Cisco the blogging cat here…
Here’s yet another old post card from the wandering Bruce… (Note that we’ve added in a couple of pics from the kind folks at Trimbach Wines.)
Let the post card from The Gibson begin!
Three hours crossing Lorraine, The bread basket of France, I climbed and descended the the Vosges Mountains. This divide separates Alsace from the rest of France The architecture, traditions and place and people names are very Germanic laced. Thats because this land mass went back and forth ‘tween Germany and France, depending Who won the latest war. Nuff said.
Strasbourg is the northern boundary to the Alsace. After freshening up at my hotel, I met members of the Trimbach Family in the tavern for an evening of tasting wine and food. What a layout. I will describe the matching foods with each wine.
(All wines are Maison Trimbach from current vintages.)
~Pinot Blanc-The subtle versatility allows this wine to be the aperitif for events of walking about with varying appetizers. A light fragrant wine that will overpower no food. The Pinot Blanc grape, with its dryness and delicate backbone, is blended with a small % of Auxerrois grape, for it’s abundance and juiciness.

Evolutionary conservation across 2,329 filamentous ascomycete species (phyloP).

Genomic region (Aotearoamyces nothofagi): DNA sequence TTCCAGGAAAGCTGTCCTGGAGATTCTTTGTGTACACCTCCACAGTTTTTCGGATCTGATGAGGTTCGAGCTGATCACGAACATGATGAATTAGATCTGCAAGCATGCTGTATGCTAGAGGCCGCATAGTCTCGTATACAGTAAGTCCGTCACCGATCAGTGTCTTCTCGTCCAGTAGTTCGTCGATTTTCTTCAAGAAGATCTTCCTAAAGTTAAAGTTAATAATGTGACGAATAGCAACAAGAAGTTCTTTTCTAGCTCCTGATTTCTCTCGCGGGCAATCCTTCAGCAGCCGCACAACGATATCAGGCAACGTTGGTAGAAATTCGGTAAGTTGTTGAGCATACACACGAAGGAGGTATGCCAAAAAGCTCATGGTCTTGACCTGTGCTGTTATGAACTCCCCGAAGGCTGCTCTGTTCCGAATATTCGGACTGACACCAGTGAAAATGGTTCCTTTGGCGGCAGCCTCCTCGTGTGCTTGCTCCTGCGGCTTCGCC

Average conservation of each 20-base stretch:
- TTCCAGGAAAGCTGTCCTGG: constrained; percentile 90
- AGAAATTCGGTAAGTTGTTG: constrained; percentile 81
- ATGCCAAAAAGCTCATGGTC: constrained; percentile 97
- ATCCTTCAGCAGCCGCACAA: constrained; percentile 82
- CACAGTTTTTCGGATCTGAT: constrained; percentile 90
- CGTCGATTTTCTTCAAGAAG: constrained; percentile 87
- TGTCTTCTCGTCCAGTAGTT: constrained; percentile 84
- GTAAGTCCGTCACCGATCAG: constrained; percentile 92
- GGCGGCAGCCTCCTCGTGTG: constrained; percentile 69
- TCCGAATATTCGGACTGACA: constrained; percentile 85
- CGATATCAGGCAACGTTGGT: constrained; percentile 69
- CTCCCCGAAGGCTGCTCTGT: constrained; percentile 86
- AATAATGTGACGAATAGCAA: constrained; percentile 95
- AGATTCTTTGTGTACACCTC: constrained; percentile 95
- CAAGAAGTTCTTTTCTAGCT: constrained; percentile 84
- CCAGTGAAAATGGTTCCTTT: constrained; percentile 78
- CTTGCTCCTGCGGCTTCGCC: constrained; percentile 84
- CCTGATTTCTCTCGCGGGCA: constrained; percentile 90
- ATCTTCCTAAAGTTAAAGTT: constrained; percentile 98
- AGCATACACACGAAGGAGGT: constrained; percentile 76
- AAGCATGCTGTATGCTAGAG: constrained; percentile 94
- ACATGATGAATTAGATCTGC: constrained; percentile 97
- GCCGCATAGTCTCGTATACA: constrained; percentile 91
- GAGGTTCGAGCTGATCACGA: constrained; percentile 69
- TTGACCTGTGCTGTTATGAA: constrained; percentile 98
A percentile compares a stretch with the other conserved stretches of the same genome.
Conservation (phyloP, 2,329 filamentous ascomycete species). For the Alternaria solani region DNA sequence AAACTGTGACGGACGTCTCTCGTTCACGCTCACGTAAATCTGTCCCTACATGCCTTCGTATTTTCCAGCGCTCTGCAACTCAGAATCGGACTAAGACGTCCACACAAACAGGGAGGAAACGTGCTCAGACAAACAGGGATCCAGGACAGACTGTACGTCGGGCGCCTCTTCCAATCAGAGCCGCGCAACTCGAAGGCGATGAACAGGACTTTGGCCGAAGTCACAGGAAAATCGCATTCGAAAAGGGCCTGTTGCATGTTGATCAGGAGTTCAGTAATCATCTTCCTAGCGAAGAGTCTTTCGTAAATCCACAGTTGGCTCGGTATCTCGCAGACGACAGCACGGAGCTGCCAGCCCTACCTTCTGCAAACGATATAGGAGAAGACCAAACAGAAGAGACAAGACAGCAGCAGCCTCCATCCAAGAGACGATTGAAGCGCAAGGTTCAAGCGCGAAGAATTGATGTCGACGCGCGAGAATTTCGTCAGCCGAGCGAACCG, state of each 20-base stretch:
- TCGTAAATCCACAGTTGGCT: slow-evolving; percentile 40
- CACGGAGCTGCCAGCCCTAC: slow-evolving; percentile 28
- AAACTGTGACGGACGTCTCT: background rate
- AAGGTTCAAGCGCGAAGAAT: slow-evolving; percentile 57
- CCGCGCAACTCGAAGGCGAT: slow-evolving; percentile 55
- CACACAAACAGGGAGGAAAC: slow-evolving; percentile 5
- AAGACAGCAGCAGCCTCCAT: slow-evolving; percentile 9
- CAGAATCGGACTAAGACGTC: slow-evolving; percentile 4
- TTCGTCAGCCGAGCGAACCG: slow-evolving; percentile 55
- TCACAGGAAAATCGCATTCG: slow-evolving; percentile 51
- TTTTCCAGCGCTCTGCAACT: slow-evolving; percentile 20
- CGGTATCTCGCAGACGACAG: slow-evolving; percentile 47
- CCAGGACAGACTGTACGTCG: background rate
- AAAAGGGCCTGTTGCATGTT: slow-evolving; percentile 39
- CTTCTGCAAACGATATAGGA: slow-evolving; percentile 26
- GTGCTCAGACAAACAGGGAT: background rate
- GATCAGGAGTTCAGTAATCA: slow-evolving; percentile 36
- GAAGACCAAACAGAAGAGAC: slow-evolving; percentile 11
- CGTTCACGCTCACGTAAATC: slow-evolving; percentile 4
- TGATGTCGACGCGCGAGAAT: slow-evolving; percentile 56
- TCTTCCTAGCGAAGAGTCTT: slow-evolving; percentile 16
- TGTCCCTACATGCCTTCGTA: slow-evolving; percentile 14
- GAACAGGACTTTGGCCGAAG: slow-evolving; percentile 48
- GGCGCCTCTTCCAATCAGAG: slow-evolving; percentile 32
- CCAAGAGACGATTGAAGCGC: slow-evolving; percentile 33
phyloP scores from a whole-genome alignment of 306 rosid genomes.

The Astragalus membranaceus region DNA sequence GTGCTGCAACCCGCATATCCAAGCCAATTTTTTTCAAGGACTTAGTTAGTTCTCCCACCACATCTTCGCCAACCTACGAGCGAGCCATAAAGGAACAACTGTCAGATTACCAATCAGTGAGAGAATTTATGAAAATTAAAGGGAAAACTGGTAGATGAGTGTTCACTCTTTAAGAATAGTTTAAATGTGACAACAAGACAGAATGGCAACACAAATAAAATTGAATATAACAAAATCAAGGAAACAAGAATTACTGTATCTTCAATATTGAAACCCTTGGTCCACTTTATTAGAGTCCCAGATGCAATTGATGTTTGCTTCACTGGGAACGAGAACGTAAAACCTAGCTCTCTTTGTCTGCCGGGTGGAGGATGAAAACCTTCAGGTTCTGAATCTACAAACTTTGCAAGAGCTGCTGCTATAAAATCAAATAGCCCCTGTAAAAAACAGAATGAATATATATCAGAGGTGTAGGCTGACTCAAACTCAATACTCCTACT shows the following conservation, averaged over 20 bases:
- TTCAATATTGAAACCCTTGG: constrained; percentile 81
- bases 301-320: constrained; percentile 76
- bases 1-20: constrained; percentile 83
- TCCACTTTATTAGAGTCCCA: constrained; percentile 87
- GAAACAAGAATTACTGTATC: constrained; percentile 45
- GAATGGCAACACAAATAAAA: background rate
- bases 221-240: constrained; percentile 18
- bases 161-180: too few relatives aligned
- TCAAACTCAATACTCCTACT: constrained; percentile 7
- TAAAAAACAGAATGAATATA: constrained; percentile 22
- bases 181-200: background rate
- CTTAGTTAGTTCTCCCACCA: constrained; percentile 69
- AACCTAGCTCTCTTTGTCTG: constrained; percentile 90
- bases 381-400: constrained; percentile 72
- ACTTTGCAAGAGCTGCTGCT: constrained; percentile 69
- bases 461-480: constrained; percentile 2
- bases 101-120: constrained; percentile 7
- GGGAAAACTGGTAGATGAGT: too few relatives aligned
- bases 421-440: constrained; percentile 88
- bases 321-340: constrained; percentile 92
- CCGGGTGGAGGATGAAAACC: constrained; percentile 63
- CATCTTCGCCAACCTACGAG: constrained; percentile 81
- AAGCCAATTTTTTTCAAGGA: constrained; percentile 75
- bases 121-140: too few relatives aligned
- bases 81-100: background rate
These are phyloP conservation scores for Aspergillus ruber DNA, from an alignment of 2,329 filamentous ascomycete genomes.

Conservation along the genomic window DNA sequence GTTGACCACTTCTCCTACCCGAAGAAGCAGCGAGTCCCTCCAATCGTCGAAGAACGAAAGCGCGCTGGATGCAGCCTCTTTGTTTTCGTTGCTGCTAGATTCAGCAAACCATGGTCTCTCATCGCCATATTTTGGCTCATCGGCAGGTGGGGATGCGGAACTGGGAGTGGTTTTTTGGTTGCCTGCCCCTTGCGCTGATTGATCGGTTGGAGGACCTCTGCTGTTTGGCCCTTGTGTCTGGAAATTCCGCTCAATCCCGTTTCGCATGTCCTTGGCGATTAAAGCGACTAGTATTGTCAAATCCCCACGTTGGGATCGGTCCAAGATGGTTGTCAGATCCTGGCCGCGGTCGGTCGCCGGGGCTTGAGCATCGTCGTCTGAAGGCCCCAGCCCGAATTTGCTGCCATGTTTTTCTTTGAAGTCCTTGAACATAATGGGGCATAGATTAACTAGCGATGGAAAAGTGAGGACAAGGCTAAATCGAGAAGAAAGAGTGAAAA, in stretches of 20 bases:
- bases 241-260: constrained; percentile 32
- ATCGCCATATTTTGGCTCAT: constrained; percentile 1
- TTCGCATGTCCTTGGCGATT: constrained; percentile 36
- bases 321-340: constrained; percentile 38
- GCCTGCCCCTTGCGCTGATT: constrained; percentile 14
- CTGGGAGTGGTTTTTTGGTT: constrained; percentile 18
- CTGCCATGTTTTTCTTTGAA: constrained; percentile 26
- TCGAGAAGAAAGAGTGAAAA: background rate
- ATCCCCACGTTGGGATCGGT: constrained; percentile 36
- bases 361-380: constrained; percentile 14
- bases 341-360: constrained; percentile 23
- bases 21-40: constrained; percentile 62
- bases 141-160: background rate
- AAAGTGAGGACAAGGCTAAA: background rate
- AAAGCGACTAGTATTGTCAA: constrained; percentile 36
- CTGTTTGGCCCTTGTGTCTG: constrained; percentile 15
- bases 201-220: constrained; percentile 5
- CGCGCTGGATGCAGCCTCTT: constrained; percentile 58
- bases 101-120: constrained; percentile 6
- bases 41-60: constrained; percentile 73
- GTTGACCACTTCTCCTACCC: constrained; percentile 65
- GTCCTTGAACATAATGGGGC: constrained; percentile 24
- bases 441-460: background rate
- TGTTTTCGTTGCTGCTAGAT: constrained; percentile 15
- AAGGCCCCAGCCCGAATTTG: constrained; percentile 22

~Gewurztraminer-The rich exotic spiciness is not at all lost because of the dryness. Strange to many who have not had a Gewurztraminer the aromatic note of litchee nuts, ginger, roses and geraniums is balanced to perfection. We ate a Thai dish laced with ginger that matched to the subtle ginger in the wine. Also, Munster and Roquefort marry.
~Pinot Gris-Yes, same grape as Grigio/different location. Increasing on the richness scale, Alsatian Gris are fruitier lusher with a longevity on the tongue than Gris or Grigio’s found elsewhere. Matched foods were Japanese appetizers, fois gras, smoked fish and salmon in a rich sauce.
~Riesling-The richest of the wines is saved till the end, so it doesn’t overpower all that went before. Onion pie and sauerkraut, grilled and sauced fish were matched with this wine. A classic Riesling with intense floral lush fruit and crisp acidity balance perfectly. How does that happen?? Try it and you’ll see (taste). BTW a longer “lingeringlyness” in the mouth and on the palate is exceptional.
Much chatter and old family tales went on till early morning. A brief walk along the Rhine River to clear the head a bit and off to bed. Thank BOTU for an afternoon appointment in Bergheim.
Two cats pondering France by the racks…
* Nat Decants: A thorough glossary from Natalie MacLean, noted wine writer, speaker, and judge.
* eRobertParker.com: “The Independent Consumer’s Guide to Fine Wines”
* GLOSSARY of Wine-Tasting Terminology (Version 1.4 – Jan. 1995): A thorough collection of definitions from Anthony Hawkins.